Affordable Access

Financial risk protection & chronic disease care

The Indian Journal of Medical Research
Medknow Publications
Publication Date
  • Commentary
  • Economics
  • Medicine
  • Political Science


The rapid and substantial rise of chronic diseases in India – morbidity, mortality and disability – has implications for cost to the government, to the society and to families and individuals1. Further, the absence of pre-payment and risk pooling mechanisms, combined with the dominance of market-based health and medical transaction exposes substantial segment of the populations to financial vulnerabilities resulting in catastrophic payments to cover health-related costs2. Households end up mortgaging assets, exhausting savings, selling livestock and borrowing funds from private money-lenders at usurious interest rates. According to a recent National Health Accounts (NHA) estimates, India spent about 4.13 per cent of its Gross Domestic Product (GDP) on health care during 2008-2009, while the public health expenditure was only 1.10 per cent of the GDP3. Currently, nearly 70 per cent of all health spending in the country comes from the households, while roughly about 70 per cent of all health spending on health care is devoted to purchase medicines from the open market4. A recent study suggests that close to half of all households’ out-of-pocket (OOP) spending on health care is incurred on non-communicable diseases (NCDs)5. Such a magnitude and spending pattern has implications for catastrophic payments and impoverishment of households. Recent estimates suggest that globally nearly 150 million suffer from financial catastrophe and about 100 million are impoverished annually because they need to pay for health care costs6. In India, nearly 40 million are impoverished (close to half of all global impoverishment) and a substantial share of the population faces financial catastrophe7. A single episode of hospitalization for heart diseases or cancer cases in private health facilities could completely wipe out nearly 80-90 per cent of per capita income of Indians5. In this issue, Daivadanam and colleagues report the magnitude of catastrophic health expenditure associated with coronary heart diseases (CHD) and the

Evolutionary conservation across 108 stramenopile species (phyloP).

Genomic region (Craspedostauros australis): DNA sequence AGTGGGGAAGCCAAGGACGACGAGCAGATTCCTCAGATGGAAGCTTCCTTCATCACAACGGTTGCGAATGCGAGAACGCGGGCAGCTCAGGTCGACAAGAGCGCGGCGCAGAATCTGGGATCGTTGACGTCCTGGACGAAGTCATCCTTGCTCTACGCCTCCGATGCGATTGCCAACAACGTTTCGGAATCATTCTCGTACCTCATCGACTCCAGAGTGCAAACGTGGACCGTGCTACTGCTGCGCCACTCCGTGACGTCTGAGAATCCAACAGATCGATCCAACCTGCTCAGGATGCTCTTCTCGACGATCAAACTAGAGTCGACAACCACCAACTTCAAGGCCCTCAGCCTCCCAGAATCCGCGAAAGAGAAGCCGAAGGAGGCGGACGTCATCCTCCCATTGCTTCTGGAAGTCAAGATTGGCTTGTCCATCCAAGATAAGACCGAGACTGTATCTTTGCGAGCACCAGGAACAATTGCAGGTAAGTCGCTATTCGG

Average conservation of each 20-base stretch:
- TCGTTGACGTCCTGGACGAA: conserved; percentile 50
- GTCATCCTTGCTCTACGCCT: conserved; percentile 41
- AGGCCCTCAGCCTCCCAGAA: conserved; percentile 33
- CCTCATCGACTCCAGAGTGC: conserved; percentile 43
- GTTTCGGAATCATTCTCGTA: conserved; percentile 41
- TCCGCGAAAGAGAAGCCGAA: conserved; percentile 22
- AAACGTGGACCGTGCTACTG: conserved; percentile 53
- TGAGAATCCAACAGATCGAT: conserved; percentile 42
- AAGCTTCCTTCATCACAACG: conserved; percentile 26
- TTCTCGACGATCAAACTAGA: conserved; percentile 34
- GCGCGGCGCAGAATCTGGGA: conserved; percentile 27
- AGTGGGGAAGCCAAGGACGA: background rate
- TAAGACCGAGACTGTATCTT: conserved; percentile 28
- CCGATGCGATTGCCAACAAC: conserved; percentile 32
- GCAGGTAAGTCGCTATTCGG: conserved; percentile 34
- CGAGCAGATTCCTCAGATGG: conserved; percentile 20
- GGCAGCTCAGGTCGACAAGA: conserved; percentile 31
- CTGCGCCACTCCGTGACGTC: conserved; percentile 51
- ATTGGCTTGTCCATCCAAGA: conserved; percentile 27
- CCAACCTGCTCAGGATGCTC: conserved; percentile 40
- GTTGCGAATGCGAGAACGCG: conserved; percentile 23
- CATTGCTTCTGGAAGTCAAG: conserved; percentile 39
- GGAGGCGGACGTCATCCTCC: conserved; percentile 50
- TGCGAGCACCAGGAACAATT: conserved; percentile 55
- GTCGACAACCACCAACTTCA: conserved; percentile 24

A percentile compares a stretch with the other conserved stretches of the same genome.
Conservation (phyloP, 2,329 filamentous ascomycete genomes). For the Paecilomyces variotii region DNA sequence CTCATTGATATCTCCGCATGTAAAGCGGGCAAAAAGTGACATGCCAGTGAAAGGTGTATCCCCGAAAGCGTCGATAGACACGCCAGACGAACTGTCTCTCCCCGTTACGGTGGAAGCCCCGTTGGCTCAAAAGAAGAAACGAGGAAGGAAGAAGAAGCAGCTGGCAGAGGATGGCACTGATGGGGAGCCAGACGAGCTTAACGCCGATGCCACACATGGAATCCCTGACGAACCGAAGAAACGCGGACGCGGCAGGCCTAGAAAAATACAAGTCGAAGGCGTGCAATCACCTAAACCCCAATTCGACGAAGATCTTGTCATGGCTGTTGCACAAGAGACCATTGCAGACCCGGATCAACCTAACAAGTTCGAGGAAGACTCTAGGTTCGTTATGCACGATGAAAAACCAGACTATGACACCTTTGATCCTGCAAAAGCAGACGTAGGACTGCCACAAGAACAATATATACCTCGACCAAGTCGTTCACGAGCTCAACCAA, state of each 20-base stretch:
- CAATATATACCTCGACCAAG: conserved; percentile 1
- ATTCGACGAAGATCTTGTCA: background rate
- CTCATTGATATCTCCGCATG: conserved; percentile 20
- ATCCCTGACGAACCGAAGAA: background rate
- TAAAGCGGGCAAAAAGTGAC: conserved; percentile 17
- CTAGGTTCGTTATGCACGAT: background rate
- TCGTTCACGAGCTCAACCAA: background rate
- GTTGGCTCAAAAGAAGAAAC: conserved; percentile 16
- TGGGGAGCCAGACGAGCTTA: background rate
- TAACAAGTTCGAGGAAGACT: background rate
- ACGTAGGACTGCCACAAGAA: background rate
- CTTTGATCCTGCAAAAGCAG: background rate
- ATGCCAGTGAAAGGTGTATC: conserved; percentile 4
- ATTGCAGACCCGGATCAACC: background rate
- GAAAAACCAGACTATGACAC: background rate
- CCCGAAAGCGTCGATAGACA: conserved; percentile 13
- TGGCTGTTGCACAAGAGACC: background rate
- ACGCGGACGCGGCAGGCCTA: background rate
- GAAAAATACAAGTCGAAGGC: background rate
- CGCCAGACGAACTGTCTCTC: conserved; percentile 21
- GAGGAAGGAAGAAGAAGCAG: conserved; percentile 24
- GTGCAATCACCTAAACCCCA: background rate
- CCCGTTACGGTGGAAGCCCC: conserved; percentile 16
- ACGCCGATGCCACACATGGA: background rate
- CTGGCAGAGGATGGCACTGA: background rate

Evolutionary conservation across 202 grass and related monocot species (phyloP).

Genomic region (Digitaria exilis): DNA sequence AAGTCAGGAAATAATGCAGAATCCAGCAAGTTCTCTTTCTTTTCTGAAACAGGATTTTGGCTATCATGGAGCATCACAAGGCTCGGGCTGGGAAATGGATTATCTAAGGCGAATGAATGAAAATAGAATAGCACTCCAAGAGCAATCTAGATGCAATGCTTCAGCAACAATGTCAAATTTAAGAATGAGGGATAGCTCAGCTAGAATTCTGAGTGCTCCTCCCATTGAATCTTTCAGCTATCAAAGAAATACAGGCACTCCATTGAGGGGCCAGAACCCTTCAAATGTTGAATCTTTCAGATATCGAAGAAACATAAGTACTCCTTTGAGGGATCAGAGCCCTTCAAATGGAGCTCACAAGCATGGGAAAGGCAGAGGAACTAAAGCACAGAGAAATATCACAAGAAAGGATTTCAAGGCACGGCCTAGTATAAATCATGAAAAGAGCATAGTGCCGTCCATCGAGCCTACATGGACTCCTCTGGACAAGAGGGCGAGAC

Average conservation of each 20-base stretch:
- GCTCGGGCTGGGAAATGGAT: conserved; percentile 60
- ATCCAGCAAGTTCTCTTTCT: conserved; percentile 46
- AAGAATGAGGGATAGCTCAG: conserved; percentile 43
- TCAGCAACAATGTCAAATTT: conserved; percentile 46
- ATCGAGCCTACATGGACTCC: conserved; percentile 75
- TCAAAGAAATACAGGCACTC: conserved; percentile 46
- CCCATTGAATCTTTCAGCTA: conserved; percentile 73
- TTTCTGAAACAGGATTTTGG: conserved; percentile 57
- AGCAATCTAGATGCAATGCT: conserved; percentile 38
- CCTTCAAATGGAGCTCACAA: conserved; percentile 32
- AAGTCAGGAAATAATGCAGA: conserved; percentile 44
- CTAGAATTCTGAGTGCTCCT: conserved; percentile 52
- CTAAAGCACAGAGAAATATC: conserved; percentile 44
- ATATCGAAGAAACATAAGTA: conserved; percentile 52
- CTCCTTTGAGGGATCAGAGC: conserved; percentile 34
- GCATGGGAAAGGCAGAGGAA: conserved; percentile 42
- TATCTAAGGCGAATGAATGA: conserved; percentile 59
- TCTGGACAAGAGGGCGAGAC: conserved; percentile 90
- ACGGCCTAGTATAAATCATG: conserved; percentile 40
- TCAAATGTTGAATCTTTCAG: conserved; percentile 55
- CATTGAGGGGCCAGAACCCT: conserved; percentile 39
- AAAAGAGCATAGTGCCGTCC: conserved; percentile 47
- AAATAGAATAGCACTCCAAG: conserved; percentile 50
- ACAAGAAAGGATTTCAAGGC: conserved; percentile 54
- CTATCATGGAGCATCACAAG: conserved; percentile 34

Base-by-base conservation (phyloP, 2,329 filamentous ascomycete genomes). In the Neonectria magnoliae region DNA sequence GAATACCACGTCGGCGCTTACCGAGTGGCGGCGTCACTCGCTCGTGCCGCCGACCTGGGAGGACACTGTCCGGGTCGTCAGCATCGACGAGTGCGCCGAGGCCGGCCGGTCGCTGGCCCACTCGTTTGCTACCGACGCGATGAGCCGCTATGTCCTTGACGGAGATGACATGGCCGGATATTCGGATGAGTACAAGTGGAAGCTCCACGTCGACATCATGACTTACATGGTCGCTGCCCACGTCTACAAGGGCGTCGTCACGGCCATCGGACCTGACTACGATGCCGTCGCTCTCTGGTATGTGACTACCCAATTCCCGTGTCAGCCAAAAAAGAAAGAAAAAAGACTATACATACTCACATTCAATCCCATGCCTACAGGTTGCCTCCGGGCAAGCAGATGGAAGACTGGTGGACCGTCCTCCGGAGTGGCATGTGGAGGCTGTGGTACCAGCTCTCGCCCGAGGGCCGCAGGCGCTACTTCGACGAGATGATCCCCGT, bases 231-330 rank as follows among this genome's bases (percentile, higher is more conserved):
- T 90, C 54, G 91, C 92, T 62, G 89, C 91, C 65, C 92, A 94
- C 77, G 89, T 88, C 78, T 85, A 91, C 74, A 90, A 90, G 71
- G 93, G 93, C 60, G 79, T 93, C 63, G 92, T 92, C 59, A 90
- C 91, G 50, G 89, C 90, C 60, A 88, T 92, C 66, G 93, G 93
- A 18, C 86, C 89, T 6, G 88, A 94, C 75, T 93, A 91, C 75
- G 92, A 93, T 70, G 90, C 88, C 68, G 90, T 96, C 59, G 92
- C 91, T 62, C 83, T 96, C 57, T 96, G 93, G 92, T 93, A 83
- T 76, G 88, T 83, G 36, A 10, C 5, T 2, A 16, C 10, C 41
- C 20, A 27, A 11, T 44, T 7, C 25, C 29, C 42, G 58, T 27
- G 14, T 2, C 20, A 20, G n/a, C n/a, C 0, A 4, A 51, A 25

There are no comments yet on this publication. Be the first to share your thoughts.